18.12 As these people do not live in circumscribed territories, many causes of strife arise between them; they quarrel about waste land as we about inheritances. Thus they find frequent occasions for war, in disputes in relation either to their hunting, their fishing, the pasture for their cattle, or the violent seizing of their slaves; and as they are not possessed of landed property, they have many things to regulate by the law of nations, and but few to decide by the civil law.

18.13 The division of lands is what principally increases the civil code. Amongst nations where they have not made this division there are very few civil laws. The institutions of these people may be called manners rather than laws. Amongst such nations as these the old men, who remember things past, have great authority; they cannot there be distinguished by wealth, but by wisdom and valour. These people wander and disperse themselves in pasture grounds or in forests. Marriage cannot there have the security which it has amongst us, where it is fixed by the habitation, and where the wife continues in one house; they may then more easily change their wives, possess many, and sometimes mix indifferently like brutes. Nations of herdsmen and shepherds cannot leave their cattle, which are their subsistence, neither can they separate themselves from their wives, who look after them. All this ought, then, to go together, especially as, living generally in a flat open country, where there are few places of considerable strength, their wives, their children, their flocks, may become the prey of their enemies. The laws regulate the division of plunder, and give, like our Salic laws, a particular attention to theft.

18.14 These people enjoy great liberty, for as they do not cultivate the earth, they are not fixed: they are wanderers and vagabonds, and if a chief should deprive them of their liberty, they would immediately go and seek it under another, or retire into the woods, and there live with their families. The liberty of the man is so great among these people that it necessarily draws after it that of the citizen.


18.15 ... Should you ever happen to be cast by some adventure amongst an unknown people, upon seeing a piece of money you may be assured that you have arrived in a civilized country. The culture of lands requires the use of money. This culture supposes many inventions and many degrees of knowledge; and we always see ingenuity, the arts, and a sense of want making their progress with an equal pace. All this conduces to the establishment of a sign of value. Torrents and eruptions have led to the discovery that metals are contained in the bowels of the earth. When once they have been separated, they have easily been applied to their proper use.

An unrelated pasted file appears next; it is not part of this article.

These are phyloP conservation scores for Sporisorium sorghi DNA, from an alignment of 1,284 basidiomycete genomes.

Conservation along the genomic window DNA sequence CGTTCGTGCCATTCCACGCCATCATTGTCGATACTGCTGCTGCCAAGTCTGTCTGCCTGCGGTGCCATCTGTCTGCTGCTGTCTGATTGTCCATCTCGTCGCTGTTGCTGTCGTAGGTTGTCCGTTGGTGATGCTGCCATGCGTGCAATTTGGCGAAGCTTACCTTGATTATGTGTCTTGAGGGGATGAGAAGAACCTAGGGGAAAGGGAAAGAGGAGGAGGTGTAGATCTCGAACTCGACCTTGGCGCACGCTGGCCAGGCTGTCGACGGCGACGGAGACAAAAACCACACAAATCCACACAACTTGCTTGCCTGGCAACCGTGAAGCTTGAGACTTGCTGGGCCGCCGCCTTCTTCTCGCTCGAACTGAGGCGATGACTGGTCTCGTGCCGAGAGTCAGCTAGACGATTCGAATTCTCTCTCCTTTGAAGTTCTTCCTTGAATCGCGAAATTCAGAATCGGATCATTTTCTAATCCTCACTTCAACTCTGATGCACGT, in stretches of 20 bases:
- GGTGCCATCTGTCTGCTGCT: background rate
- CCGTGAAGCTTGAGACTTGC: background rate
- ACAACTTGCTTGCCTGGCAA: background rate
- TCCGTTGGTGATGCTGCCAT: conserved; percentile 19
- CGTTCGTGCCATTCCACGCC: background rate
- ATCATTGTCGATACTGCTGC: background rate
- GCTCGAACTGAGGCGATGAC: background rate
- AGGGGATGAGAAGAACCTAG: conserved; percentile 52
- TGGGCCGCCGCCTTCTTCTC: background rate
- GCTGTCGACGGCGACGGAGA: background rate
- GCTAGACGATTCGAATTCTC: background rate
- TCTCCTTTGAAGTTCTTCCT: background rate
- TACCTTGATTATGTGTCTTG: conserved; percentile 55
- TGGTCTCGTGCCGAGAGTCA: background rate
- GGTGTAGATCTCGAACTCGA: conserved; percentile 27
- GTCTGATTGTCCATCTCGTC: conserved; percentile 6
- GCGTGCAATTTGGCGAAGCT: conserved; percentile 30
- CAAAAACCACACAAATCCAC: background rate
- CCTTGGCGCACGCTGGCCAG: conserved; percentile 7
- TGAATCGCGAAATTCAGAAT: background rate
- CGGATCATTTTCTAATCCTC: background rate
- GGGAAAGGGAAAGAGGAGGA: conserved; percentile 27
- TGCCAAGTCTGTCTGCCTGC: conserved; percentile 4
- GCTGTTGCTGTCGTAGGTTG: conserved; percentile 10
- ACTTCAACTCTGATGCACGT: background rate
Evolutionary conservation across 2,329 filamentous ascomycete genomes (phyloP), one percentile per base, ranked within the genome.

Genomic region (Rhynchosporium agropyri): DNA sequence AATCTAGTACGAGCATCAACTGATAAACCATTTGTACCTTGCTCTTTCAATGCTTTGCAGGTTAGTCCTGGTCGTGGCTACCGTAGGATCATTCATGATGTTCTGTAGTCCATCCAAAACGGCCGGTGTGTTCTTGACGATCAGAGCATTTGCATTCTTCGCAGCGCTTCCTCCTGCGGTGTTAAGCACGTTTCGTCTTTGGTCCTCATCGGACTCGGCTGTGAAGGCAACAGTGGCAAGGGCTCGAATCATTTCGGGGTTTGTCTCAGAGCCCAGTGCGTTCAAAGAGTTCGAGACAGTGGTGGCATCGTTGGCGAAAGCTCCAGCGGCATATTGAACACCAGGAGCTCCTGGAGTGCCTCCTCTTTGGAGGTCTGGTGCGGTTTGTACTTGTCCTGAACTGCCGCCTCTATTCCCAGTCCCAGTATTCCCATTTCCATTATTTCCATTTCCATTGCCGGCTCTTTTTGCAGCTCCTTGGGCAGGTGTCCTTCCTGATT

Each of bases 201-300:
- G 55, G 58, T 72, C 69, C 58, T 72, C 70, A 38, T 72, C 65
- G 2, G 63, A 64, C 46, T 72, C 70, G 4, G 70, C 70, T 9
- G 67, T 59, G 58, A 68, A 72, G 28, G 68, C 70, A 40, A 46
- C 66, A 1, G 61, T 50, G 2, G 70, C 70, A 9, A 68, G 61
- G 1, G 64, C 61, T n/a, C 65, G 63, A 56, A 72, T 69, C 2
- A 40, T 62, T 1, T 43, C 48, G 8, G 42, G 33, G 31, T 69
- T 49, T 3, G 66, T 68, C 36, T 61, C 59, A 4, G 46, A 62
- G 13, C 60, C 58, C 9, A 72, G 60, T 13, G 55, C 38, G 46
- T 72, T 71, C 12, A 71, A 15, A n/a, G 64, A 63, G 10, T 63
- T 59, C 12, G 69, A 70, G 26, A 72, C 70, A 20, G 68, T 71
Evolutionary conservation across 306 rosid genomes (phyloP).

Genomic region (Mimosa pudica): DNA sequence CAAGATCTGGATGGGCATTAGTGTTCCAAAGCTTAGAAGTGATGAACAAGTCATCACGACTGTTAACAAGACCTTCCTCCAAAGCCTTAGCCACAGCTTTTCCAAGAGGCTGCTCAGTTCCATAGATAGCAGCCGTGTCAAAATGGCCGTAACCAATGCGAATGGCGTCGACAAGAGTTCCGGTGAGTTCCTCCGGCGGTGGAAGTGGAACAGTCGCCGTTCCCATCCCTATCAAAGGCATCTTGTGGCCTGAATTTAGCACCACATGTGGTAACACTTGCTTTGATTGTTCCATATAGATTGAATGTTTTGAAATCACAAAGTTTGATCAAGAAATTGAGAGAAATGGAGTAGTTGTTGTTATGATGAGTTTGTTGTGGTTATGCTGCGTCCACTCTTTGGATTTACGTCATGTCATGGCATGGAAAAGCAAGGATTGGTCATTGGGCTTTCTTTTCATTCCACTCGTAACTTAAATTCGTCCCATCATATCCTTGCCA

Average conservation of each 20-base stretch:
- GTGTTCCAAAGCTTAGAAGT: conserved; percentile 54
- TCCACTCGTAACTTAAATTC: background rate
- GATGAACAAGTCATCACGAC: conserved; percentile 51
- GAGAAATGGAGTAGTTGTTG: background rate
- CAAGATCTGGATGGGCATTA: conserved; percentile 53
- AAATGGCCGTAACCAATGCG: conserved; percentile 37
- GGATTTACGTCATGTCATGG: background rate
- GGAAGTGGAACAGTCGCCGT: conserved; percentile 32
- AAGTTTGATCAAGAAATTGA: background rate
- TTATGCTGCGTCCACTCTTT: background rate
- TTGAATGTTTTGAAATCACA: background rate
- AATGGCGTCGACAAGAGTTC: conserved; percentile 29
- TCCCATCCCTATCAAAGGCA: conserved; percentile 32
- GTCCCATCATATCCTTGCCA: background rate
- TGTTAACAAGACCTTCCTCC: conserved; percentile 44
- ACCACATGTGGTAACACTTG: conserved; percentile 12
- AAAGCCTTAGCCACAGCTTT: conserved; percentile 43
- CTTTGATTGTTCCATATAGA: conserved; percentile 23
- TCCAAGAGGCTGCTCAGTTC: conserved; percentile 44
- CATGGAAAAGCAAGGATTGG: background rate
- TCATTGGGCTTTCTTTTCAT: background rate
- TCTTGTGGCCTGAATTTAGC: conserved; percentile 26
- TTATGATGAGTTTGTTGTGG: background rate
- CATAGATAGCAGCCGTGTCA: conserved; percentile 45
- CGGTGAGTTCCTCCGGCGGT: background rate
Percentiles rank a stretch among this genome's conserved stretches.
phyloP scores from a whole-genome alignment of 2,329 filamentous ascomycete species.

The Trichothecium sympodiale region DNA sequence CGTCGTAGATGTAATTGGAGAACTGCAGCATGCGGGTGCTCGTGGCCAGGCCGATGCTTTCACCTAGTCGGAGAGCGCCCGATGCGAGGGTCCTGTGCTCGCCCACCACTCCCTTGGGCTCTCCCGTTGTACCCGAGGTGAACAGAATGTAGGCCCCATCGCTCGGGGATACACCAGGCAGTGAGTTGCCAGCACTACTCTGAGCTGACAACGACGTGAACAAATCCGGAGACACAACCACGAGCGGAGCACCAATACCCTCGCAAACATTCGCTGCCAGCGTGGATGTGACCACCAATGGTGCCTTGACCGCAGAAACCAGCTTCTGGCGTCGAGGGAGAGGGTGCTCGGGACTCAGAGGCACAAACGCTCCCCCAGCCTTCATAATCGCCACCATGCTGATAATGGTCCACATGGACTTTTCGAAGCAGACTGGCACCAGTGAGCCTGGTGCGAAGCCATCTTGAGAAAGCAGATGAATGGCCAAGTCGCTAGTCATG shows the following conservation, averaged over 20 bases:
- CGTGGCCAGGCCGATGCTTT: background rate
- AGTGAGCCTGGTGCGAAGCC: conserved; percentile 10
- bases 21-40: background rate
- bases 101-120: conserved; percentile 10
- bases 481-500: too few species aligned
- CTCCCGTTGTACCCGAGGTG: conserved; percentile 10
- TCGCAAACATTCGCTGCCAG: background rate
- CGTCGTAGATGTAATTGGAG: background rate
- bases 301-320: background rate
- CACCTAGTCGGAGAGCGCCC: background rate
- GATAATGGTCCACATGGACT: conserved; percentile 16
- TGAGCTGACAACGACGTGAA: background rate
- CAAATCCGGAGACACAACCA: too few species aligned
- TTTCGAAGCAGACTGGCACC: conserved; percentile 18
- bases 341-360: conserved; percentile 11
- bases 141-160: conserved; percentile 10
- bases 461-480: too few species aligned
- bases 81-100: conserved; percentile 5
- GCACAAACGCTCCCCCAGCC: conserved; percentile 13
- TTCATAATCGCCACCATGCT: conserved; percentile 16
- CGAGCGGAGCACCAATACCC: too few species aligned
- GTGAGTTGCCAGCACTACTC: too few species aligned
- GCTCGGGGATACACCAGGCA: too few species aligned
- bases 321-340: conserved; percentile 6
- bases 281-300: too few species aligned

18.16 When a people have not the use of money, they are seldom acquainted with any other injustice than that which arises from violence: and the weak, by uniting, defend themselves from its effects. They have nothing there but political regulations. But where money is established, they are subject to that injustice which proceeds from craft - an injustice that may be exercised in a thousand ways. Hence they are forced to have good civil laws, which spring up with the new practices of iniquity. In countries where they have no specie, the robber takes only bare movables, which have no mutual resemblance. But where they make use of money, the robber takes the signs, and these always resemble each other. In the former nothing can be concealed, because the robber takes along with him the proofs of his conviction; but in the latter it is quite the contrary.

18.17 The greatest security of the liberties of a people who do not cultivate the earth is their not knowing the use of money. What is gained by hunting, fishing, or keeping herds of cattle cannot be assembled in such great quantity, nor be sufficiently preserved, for one man to find himself in a condition to corrupt many others: but when, instead of this, a man has a sign of riches, he may obtain a large quantity of these signs, and distribute them as he pleases. The people who have no money have but few wants; and these are supplied with ease, and in an equal manner. Equality is then unavoidable; and hence it proceeds that their chiefs are not despotic.


18.18 The prejudices of superstition are superior to all others, and have the strongest influence on the human mind. Thus, though the savage nations have naturally no knowledge of despotic tyranny, still they feel the weight of it. They adore the sun; and if their chief had not imagined that he was the brother of this glorious luminary, they would have thought him a wretch like themselves.

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Natural and human laws

Geography and society

Human industry


People who do not cultivate the soil